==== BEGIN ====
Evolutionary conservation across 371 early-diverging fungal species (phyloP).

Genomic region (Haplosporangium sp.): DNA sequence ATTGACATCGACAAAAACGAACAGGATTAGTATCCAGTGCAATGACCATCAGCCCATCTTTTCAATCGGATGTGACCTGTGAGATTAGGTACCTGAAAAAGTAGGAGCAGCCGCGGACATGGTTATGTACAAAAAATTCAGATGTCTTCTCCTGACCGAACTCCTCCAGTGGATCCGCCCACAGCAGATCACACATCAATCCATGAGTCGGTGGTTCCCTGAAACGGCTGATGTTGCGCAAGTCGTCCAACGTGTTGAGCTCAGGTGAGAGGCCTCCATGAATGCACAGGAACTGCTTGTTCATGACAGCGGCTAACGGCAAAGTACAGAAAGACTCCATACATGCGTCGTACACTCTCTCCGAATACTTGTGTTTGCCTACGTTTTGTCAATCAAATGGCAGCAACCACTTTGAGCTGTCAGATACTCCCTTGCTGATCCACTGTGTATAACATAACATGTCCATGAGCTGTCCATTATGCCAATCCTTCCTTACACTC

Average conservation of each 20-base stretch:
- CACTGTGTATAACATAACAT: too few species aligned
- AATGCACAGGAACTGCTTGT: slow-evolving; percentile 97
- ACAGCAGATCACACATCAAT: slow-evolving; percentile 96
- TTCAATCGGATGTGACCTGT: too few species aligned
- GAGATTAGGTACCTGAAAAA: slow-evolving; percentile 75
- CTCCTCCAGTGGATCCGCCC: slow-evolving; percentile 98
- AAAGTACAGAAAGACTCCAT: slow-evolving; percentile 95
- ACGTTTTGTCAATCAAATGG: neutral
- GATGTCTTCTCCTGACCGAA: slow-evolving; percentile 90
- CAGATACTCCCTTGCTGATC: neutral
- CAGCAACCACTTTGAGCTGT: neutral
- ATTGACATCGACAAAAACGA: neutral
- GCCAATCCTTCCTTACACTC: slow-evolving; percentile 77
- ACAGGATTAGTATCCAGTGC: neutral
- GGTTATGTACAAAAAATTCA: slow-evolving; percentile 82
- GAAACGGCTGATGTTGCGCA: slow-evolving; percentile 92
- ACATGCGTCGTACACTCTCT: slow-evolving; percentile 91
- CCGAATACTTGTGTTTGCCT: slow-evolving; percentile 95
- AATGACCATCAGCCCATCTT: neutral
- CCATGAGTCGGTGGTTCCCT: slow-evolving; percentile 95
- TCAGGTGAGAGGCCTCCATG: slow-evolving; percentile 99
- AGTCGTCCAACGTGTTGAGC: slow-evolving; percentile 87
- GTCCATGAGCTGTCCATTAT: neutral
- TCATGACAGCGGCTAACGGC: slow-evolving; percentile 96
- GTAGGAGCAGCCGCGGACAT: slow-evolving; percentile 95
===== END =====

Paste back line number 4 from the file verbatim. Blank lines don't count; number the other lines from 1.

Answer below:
- CACTGTGTATAACATAACAT: too few species aligned